IT has been a summer of filth and infestation. The rubbish was always there, but the usual piles became mountainous, the fetid pools turned into little ecosystems for enterprising insects, the junk thrown in the lanes continued to encroach. Then came the rains, and all the filth that was on the roads was doused, its volume increasing, its new liquefied state enabling it to flow farther and farther. Filth flowed into homes and huts and encampments and shanties and into the mouths and bellies of children.
The next episode was Eid-ul-Azha, for which the rains paused for just a bit, while offal was added to the fetid mix that already sat on city streets. It was no living creature now, but from it was birthed a fly infestation. Buzzing hordes descended on the streets and the people of Karachi were accosted by them everywhere they went. Whatever contagion had not been spread by the sewage or the garbage was now spread by the flies that settled on food and trash and people and babies, forming a thick dark army deputised to spread disease.
It is not over yet. As the city continues to unravel, some figures have been released by an international organisation whose task it is to release data about the habitability of the world’s largest cities. A sum of 140 cities were considered along various metrics and then ranked. As if in agreement with Karachi’s inhabitants, the purveyors of this survey ranked the city near last in terms of livability. The three cities that ranked worse were Damascus, which is a war-zone, Lagos and Dhaka.
If the war on Syria abates and the garment boom in Bangladesh endures and Lagos is able to dig itself out of its own mess, there is a chance that Karachi may fall to the very last place on the ranking. There is nothing, it seems, keeping it from accomplishing this dubious decline, which would confer on the city — if nothing else — the notoriety of being the worst of all.
So despicable is the situation in Karachi that it would not be difficult to construct a compelling dystopian novel using its realities.
There is a belief that is prevalent in the city that these matters of sanitation and sewage and trash pick-up and suppression of contagion-borne illnesses are simply par for the course. This perspective looks at the fact that the city has endured, where endured has the singular and simple meaning of simply existing, as an argument for turning away from the state of affairs.
After all, they will nod and say, Karachi has never really been a clean city and what to do if a few die here and a few die there — it has always been the case. A dirty city, a nonexistent system of cleaning and worse still, disdain for those who would like things to be better seems to have become the hallmark.
They are wrong. There is a reason that numerous traditions attributed to prominent religious figures from nearly every faith put a premium on cleanliness. It could even be argued that Islam is particularly concerned with this. The system of five ablutions, of maintaining a clean environment and ensuring even food safety rules, all point to a particular effort to connect environmental and physical purity to spiritual strength and faith.
But while this connection is duly given lip service by one and all everywhere in the country, including Karachi, its application is absent even in situations where it would be considered a requirement. Many of the city’s mosques have trash heaps right by the entrance and overflow areas involve little more than rugs or mats laid over, you guessed it, trash. Even as people are bowing in prayer, many do so over the filth of the city.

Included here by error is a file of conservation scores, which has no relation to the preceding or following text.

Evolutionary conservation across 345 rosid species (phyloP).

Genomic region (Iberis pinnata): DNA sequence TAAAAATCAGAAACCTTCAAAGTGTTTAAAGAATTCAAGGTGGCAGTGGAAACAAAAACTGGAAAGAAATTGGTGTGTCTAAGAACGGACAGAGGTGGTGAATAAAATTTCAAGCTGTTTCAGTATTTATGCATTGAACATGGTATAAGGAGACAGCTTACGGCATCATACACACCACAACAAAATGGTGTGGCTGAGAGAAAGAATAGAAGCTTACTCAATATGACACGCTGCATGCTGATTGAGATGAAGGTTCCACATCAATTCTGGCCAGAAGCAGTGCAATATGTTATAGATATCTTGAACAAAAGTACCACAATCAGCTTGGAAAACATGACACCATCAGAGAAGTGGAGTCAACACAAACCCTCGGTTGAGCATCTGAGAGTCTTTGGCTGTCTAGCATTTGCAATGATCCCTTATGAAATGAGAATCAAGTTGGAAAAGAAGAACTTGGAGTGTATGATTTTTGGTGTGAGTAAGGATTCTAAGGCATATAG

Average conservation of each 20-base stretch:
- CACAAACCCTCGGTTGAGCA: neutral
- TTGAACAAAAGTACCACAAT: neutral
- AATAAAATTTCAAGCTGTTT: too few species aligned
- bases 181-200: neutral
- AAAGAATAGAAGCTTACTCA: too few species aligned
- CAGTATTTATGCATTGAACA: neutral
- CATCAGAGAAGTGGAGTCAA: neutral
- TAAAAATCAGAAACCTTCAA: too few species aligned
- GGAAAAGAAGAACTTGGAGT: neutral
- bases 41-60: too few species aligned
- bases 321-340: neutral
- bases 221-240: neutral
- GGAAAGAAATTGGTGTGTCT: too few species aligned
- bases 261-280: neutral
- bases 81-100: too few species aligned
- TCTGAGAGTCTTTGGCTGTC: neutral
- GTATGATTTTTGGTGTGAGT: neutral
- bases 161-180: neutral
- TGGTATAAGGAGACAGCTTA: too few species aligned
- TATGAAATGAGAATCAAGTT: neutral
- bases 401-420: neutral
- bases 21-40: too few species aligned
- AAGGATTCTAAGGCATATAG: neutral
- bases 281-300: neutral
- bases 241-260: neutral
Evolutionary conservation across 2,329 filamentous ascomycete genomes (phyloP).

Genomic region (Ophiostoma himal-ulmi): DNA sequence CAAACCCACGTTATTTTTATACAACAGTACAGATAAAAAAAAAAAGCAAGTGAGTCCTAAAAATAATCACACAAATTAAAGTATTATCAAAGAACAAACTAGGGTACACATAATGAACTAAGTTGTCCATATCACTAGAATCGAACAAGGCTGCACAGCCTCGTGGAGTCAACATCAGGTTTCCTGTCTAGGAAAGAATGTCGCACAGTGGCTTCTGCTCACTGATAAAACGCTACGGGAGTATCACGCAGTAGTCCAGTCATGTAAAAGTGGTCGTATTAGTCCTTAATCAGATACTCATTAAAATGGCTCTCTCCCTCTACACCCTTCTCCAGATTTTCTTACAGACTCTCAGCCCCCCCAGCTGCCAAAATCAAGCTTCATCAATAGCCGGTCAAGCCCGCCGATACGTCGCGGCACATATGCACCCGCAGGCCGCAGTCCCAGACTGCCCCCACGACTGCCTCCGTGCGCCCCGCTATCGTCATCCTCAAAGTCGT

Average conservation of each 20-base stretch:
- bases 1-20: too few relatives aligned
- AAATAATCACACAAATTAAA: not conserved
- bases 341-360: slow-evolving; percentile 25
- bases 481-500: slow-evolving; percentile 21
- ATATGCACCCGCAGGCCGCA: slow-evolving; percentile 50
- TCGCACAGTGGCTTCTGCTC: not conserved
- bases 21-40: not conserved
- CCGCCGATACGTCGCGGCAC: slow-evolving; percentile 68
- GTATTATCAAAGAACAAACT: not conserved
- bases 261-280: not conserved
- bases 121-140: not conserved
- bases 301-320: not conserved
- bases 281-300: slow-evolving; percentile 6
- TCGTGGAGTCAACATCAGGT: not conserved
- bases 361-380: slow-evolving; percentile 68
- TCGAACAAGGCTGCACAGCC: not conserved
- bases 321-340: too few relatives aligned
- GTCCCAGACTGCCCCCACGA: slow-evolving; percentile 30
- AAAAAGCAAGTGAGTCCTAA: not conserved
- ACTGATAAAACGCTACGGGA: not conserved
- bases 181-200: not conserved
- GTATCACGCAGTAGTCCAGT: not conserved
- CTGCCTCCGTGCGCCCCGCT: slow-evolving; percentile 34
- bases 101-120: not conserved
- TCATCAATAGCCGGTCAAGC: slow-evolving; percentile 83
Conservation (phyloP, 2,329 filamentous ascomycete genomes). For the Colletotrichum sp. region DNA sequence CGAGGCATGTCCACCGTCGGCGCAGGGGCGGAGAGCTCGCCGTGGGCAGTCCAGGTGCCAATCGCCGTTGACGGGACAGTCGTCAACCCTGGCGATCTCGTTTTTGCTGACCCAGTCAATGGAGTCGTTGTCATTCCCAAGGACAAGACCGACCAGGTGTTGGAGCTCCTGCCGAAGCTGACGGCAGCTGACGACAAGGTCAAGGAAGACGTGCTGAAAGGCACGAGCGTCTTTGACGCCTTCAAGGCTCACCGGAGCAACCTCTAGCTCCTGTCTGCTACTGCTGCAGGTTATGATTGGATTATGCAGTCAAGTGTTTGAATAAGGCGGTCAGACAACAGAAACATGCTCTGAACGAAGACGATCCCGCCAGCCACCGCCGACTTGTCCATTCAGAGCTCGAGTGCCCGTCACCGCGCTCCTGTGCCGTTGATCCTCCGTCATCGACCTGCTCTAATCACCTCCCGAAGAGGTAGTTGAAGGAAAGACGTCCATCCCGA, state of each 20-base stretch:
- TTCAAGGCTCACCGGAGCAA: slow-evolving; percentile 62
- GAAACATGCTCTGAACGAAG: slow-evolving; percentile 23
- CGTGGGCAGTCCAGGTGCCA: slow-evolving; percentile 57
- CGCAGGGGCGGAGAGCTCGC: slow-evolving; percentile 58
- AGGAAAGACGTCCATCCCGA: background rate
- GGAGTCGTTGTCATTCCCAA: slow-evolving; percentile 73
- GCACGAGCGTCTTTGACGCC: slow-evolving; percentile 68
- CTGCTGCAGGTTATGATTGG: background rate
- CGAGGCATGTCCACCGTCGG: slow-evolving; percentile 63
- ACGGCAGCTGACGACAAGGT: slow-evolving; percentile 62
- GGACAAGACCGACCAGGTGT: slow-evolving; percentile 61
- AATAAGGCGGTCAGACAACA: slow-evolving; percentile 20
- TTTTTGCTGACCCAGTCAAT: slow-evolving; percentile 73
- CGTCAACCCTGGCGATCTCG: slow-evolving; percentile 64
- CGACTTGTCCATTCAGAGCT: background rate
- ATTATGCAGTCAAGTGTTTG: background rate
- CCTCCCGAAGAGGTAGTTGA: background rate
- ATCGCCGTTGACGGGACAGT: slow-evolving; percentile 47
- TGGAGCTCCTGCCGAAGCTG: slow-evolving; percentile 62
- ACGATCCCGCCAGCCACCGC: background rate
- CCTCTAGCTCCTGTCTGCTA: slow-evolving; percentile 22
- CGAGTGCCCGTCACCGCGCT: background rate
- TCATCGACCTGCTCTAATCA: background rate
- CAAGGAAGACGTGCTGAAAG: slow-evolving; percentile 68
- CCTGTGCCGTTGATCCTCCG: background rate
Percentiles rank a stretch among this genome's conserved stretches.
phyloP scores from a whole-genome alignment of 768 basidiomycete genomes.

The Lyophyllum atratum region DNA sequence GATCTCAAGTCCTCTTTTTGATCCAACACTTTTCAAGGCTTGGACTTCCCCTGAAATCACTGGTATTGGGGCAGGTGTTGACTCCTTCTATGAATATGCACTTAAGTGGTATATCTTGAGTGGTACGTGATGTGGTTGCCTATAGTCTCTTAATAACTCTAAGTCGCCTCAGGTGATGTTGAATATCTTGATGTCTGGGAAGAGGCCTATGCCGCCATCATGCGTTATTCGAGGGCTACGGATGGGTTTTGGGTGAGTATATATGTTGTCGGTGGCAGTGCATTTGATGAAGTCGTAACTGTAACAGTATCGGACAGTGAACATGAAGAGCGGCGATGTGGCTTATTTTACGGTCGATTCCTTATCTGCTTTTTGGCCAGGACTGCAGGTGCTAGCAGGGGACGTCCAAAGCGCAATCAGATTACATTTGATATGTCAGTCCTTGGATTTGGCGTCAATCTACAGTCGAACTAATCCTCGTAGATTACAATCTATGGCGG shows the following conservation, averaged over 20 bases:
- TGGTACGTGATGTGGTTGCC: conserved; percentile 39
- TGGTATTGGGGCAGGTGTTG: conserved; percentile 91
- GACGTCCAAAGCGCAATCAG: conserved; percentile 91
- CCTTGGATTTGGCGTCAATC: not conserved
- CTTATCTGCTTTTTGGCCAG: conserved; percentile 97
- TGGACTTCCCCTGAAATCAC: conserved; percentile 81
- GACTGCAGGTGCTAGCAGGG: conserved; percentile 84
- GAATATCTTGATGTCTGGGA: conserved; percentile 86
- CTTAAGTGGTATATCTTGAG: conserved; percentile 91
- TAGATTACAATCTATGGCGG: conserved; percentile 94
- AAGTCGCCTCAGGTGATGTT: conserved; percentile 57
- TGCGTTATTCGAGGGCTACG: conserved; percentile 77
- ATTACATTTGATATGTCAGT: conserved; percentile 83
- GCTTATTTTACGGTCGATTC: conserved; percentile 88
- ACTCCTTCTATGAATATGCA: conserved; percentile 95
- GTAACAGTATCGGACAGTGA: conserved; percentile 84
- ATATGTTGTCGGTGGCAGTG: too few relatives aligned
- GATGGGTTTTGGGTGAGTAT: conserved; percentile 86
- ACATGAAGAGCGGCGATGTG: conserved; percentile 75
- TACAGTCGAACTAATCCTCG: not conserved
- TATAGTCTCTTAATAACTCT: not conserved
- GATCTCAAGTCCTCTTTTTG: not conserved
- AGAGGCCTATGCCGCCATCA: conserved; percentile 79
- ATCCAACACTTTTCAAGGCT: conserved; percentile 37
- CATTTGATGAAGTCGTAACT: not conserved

So despicable is the situation that it would not be difficult to construct a compelling dystopian novel using its realities. Angry unrelenting rainstorms, floods of sewage, swarms of flies, epidemics of water-borne diseases and, in the midst of it all, 20 million souls convincing themselves and each other that this is not yet the end of the world, that things aren’t really that bad, that other cities in other countries (three) are just as bad or indeed worse.
To add some comic relief to the plot, one could add the offhand comments of a cabinet minister who has no solutions, but a penchant for toying with emotions. In this giggle-and-guffaw-inducing episode, he pretends that change is coming, that the powers of this or that article will permit a new set of faraway rulers to take control of this dystopian kingdom. With these new rulers will come all that the city has ever wanted — trash pick-up, sewage disposal, efforts to enable better storm drainage, anti-pest measures that would prevent the infestation of flies and mosquitos and rats — and perhaps then all that they bring with them.
It is only a joke, however. There is no solution for Karachi. The infighting between the various interests in the city, from land grabbers to trash mafias to callous politicians to the hapless poor, are arranged in such an unfortunate constellation that change seems unlikely, if not impossible. The worst consequence of this apathy is the normalisation of the abnormal, the proliferation of the belief that the filth and sewage in the environment exists at a distance and poses no threat to inner peace and spiritual purity.
It is perhaps this last myth that should be attacked and attended to for a while, as there are few in Pakistan who care about the condition of Karachi; there are many millions more who care about their claims to spiritual purity. A filthy city is a city without a soul, made up of inhabitants who are losing their souls; if help is considering showing up, it is requested that it please hurry up before it is too late.
The writer is an attorney teaching constitutional law and political philosophy.
Published in Dawn, September 18th, 2019